The beauty of this dictionary is its focus on differences. Beyond the Nuances, differences between terms are clearly marked or indexed. For example, an évènement (event) is a péripétie (incident) when it is inattendu (unexpected), an accident (accident) when it is malheureux (unhappy), a bonheur (blessing) when it is heureux (happy), and a calamité, catastrophe, or désastre (calamity, catastrophy, or disaster) when it is grave (serious). Similarly, for example, a recueil (collection) is a catalogue (catalog): de renseignements (of information), such as an annuaire, almanach, répertoire (phonebook, almanach, directory); de chansons (of songs), or a chansonnier (songbook); de faits historiques (of historical events), such as annals, chroniques (annals, chronicle); de lettres (letters), such as correspondance (correspondence); of laws, such as a code (code); de fables (of fables), such as a fablier, bestiaire, ysopet (book of fables, bestiary, book of fables of the Middle Ages); or d’auteurs classiques (of classical authors), such as a chrestomatie (an anthology). Thus, Le Robert’s Dictionnaire des Synonymes, des Nuances et Contraires clearly marks the differences between terms that are listed as synonyms, leaving little room for confusion or fuzzy boundaries. This indexing of differences is most useful for translators where precision is of the utmost importance. As another example, the entry alone for the verb réparer (to repair) would probably be worth your while, as henceforth you will find vast differences in repair depending on whether the object is a wall, a machine, clothing, shoes, a watch, or a mistake.

Phrases and Expressions
Synonyms and antonyms are usually thought of as stand-alone terms. Le Robert’s Dictionnaire des Synonymes, des Nuances et Contraires includes 3,000 indexed phrases and expressions, as well as context for head words. Thus, you will find under the head word fort (strong), and the context très fort (very strong), synonymous expressions such as fort comme un turc, comme un boeuf, comme un chêne (strong as an ox/horse/oak). Similarly, under the headword vue (sight), and the context à première vue (at first sight), you will find synonym expressions such as au premier abord and au premier coup d'oeil; and in the sense of an approximation, you will find à peu près (about), approximativement (approximately), à vue de nez [fam.] (roughly), and en gros [fam] (more or less). Thus, the semantic space that is explored for each of the head words is both vast and clearly mapped, which both enhances precision and widens the range of possibilities for translators.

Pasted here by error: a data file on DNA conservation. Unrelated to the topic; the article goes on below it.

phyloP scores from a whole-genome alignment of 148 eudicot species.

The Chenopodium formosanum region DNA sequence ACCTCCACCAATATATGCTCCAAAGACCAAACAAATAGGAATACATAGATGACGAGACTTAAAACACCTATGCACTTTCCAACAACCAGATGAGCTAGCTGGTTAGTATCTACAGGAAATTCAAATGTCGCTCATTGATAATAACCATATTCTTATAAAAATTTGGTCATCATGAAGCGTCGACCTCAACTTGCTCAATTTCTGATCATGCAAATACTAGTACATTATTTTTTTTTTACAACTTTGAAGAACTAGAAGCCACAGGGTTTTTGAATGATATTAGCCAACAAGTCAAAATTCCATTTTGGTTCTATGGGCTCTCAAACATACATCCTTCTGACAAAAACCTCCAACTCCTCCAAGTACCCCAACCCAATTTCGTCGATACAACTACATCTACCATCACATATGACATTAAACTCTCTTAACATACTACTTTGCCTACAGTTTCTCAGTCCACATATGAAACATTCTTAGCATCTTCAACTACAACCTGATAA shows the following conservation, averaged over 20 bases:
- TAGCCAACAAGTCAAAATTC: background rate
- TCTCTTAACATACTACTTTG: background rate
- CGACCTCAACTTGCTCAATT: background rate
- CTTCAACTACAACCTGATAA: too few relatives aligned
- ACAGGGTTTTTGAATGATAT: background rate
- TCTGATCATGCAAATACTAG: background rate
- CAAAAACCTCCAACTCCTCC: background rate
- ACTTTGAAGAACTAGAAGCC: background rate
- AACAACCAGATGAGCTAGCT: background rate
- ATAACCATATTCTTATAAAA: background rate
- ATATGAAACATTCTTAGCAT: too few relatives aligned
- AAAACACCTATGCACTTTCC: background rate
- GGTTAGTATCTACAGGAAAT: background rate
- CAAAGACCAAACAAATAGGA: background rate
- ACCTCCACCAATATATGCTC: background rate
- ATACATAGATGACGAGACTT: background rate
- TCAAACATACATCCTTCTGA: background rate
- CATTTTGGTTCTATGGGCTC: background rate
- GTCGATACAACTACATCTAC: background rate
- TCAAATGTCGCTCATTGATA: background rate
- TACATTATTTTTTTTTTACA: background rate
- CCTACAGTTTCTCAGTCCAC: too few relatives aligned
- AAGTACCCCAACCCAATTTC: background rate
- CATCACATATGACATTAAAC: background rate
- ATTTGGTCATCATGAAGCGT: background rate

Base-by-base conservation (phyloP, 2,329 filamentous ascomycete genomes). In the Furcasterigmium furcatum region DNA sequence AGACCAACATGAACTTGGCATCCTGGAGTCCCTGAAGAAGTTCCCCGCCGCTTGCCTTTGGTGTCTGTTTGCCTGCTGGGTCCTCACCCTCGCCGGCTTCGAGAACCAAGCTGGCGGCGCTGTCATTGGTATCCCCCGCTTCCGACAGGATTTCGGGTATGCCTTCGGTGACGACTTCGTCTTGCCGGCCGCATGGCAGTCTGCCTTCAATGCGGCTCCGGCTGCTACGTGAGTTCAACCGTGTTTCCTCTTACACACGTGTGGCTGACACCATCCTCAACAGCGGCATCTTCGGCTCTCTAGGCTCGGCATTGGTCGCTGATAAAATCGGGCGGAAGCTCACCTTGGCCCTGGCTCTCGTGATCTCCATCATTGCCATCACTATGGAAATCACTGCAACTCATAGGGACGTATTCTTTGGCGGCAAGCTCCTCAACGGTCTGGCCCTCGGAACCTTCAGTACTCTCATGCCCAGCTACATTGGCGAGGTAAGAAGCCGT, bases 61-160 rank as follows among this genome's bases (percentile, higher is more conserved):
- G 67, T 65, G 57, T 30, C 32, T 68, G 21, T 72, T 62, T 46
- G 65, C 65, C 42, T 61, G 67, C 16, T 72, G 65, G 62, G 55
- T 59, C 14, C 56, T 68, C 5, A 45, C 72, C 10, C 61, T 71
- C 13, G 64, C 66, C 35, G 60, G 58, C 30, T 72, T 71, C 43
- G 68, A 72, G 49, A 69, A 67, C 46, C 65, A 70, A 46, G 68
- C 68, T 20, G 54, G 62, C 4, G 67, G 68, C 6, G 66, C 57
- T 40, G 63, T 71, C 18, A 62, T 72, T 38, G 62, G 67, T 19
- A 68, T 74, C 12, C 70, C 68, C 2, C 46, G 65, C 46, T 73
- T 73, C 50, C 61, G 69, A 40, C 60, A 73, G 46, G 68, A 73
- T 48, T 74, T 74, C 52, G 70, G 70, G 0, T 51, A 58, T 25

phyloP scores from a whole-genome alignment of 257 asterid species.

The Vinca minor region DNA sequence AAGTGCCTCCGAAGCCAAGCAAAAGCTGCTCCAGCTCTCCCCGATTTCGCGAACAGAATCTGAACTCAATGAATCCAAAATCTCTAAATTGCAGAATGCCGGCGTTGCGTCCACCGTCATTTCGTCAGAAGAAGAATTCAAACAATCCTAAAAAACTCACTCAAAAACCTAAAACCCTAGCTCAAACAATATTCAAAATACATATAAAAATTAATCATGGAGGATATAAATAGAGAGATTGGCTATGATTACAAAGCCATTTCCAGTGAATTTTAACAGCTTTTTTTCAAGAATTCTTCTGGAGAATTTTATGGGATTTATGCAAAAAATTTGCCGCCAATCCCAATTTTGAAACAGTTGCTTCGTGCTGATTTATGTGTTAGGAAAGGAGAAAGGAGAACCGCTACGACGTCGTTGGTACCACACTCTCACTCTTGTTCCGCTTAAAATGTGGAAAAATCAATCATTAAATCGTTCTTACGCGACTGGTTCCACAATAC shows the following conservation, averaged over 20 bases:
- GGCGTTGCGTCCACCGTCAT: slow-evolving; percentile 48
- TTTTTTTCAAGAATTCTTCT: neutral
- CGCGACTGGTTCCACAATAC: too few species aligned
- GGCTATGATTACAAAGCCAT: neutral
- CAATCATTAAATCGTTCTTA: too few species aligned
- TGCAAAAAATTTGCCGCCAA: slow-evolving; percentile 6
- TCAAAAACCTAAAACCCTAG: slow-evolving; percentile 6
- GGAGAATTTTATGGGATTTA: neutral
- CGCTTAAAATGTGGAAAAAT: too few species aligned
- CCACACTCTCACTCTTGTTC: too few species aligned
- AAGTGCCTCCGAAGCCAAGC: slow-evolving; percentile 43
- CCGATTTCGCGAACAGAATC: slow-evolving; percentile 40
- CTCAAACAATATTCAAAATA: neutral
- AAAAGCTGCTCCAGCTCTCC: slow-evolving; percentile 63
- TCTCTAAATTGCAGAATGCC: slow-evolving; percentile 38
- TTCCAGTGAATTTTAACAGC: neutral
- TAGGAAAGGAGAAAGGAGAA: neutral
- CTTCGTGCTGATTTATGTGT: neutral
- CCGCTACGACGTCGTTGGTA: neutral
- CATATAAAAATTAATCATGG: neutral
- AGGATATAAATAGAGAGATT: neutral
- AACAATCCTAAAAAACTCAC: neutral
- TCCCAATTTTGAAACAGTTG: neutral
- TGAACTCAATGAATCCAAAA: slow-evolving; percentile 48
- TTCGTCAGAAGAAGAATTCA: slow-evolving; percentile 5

At the end of the day
Le Robert’s Dictionnaire des Synonymes, des Nuances et Contraires is an exceptionally well designed dictionary of French synonyms. Beyond simple listings and reliance on user/reader intuition for sorting among possibilities of closely-related meanings, this is a dictionary that highlights Nuances, marks and clearly explains the differences among similarities. For translators with special concerns for exact meanings and the right words, both the explanations found in the Nuances and the information marking differences, contained in this dictionary, are invaluable. Even though you may already have multiple sources of synonyms and antonyms listings for French, none will supply such rigorous indexing and explanations of differences, big and subtle, that chart the territory of similar or overlapping semantic fields. This tool will not only supply you with the words and phases you need to avoid repetitions, to target meanings more precisely, or to enliven and enrich your texts, it will also help you to choose them. This is a tool to treasure. Get it and enjoy!